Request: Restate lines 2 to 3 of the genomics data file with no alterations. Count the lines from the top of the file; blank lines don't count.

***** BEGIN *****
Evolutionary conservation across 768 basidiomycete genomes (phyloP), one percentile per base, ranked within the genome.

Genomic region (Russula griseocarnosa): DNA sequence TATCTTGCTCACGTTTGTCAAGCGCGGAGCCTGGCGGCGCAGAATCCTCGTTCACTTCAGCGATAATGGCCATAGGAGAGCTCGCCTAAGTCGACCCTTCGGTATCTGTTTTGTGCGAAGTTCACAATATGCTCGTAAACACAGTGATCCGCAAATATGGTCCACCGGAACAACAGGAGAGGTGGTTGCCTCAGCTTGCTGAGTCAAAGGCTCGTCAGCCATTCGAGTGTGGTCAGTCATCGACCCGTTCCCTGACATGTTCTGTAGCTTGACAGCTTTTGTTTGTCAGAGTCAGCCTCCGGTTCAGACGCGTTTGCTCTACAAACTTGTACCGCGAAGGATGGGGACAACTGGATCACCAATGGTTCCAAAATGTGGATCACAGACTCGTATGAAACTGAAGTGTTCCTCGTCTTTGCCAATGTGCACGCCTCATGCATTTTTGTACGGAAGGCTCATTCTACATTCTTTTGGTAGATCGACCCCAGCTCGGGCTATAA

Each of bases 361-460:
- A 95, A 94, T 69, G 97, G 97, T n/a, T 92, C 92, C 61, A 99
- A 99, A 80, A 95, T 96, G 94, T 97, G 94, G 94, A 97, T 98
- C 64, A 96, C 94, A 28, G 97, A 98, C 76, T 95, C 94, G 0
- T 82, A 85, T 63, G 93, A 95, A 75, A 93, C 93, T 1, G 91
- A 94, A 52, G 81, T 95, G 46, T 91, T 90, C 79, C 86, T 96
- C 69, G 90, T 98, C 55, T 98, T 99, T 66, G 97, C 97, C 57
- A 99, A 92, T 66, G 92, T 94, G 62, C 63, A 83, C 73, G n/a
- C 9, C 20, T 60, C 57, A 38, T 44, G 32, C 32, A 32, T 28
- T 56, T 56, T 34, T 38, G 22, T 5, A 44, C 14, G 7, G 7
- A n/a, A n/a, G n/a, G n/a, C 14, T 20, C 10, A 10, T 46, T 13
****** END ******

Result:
Genomic region (Russula griseocarnosa): DNA sequence TATCTTGCTCACGTTTGTCAAGCGCGGAGCCTGGCGGCGCAGAATCCTCGTTCACTTCAGCGATAATGGCCATAGGAGAGCTCGCCTAAGTCGACCCTTCGGTATCTGTTTTGTGCGAAGTTCACAATATGCTCGTAAACACAGTGATCCGCAAATATGGTCCACCGGAACAACAGGAGAGGTGGTTGCCTCAGCTTGCTGAGTCAAAGGCTCGTCAGCCATTCGAGTGTGGTCAGTCATCGACCCGTTCCCTGACATGTTCTGTAGCTTGACAGCTTTTGTTTGTCAGAGTCAGCCTCCGGTTCAGACGCGTTTGCTCTACAAACTTGTACCGCGAAGGATGGGGACAACTGGATCACCAATGGTTCCAAAATGTGGATCACAGACTCGTATGAAACTGAAGTGTTCCTCGTCTTTGCCAATGTGCACGCCTCATGCATTTTTGTACGGAAGGCTCATTCTACATTCTTTTGGTAGATCGACCCCAGCTCGGGCTATAA

Each of bases 361-460: